1939 pari-mutuel (OTB legalized 1970)

1957 charitable gambling with many restrictions

  • 1966 State Lottery “implementing language” followed
  • 1975 amendment of wording on charitable gambling
  • 1984 further rewrites about wording on charitable gambling
  • 2001 small change in § 9 “fireman” to” firefighter.”  Many such small changes throughout entire Constitution, most of which were to replace gender specifying pronouns or titles.

 

*An excellent article on the amendment process for the years 1967-1993 is by Gerald Benjamin and Melissa Cusa  “Amending the New York State Constitution Through  the Legislature” pp 55-73 at the following web site:

http://www.rockinst.org/pdf/government_reform/1994-nys_constitution_a_briefing_book.pdf    

         As of now, the NYS Lottery operates about 13,000 virtual slot machines at nine racinos (Hamburg, Aqueduct, Monticello, Saratoga, Yonkers, Finger Lakes, Vernon Downs, Batavia and Tioga).  Chapter 383 of the Laws of October 2001 allowed the State Lottery to join with Mega Millions (2002).  In 2010 Powerball, another multistate lottery with stupendous prizes, was allowed.  Both these events have very frequent drawings, not daily, with the jackpot rising when there is no winner yet.  Two  other Jackpot “Games” wholly under State Lottery are Lotto (draws not daily, prize rises until winner known) and Sweet Million (draws not daily,  fixed prize $1M). There are four Daily “games”  Take 5, Numbers, Win 4 and Pick 10.  There are at least 8000 Quick Draw settings, with a result every 4 minutes,  23.5 hours a day.  There are scratchoff   instant games for bets ranging from one dollar to thirty dollars.  Here are the returns for FY 2012 (thru March 31) for each category. Column 2 and 3 in $millions.

Category                                Intake               “To Education”          % “To Education”

Jackpot 923 395   43
Daily 2010 808   40
Instant 3579 816   23
Social (Quick Draw) 502 156   31
“Casinos” (Video Gaming) 1426 696   48

 

      The first four rows, inexplicably referred to as  “Traditional,”  returned to the Lottery 7.01 billion   before prize payouts.   Most of the return went to prizes.  “To Education” went 2.10 billion, or 31% .  The racinos (AKA “Video Gaming Casinos”) saw a total amount bet of 19.48 billion, with a net of  1.426 billion after payouts to  bettors.   “To Education”   went 696 million (48%). Because these establishments must by law contribute to horse racing and to the support of the privately-owned tracks at which they are situated,  slightly less than half their net passed “to Education.”   In summary, Lottery as a whole sent “to Education” 2.89 billion in FY 2012.  This figure will likely be more in FY 2013, with Aqueduct’s share up and that of Yonkers,  down.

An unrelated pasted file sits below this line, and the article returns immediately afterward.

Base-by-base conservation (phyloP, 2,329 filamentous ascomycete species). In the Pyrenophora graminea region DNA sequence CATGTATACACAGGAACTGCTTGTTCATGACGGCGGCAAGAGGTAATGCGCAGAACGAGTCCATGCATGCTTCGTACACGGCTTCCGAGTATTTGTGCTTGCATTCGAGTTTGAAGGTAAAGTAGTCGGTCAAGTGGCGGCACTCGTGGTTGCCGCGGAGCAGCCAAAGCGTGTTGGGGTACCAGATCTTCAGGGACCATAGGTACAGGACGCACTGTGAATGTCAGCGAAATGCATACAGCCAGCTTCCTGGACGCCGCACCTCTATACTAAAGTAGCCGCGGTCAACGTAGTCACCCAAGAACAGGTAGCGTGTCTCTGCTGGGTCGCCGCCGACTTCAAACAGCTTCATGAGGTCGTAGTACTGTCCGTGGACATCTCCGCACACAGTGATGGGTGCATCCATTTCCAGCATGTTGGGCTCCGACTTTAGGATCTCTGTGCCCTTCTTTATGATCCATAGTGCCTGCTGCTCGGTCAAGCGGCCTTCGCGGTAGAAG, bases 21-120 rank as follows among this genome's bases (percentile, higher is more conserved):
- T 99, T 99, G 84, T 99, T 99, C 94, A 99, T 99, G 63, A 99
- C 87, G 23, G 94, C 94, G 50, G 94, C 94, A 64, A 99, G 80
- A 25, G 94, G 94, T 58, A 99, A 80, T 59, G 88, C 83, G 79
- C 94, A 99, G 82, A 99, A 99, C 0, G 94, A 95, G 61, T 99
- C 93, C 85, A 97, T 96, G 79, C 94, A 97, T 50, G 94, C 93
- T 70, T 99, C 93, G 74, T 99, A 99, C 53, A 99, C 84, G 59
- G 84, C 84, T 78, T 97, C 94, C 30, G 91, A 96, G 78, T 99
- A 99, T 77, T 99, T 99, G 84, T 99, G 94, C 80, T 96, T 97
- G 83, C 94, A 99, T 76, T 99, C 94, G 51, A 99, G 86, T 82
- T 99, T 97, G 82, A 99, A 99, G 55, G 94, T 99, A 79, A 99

http://nylottery.ny.gov/wps/wcm/connect/2aaf628044bec0b08c5d8c3b1ada7a32/YearEndReport12.pdf?MOD=AJPERES&Annual%20Report

Opinions are my own, do not necessarily relect those of other members of CAGNY.   Photo from flickrCC “scratchoff cards”

Letter to Legislators about Proposed Amendment

DSC00439

 

The letter below was written to be distributed to all NYS legislators on the morning before the Governor’s State of the State Message.  The three casinos “upstate”  he projected in the SOSM   we can see would create fewer gambling addicts than (say) five in the Metropolitan area.  This “phase I ” scenario, however, does not rule out a second phase with  four casinos south of “upstate.”   to compete with casinos in neighboring states.  Nothing is off the table.  The Governor’s discussion of the amendment  was a trial balloon..  The amendment is a terrible idea, but if it is to go  to referendum the Governor and his appointees should not be calling the shots.

 Dear Legislator:                                                                                                          

Even if new to the Legislature, you don’t need an alert or reminder to know that soon you will consider in committee or on the floor “second passage” of S06734.  Enacted on March 14, 2012, this was a proposal to amend Article 1, Sec. 9 of the NYS Constitution to allow “no more than seven” casinos to be built “as prescribed by the Legislature.”  If a like bill is passed by both chambers in 2013, the proposal to amend will be put to public referendum.

 Coalition Against Gambling in New York (CAGNY) believes this amendment would create tens of thousands of new addicted gamblers and problem gamblers.  The figures for this forecast can be seen and downloaded at    http://tinyurl.com/aas2tew The harm to each person so affected would be multiplied by eight or ten times as family, friends, and associates are inextricably caught up in the misery…. or have to flee it!

CAGNY observes  that the Governor, who urged this amendment early in 2012, has ignored the collateral damage from “recapturing,” by new in-state casinos, gamblers who have been going out of state.  In not acknowledging  this collateral damage, he says in effect that thousands of NYS residents are expendable.  Do you believe that too?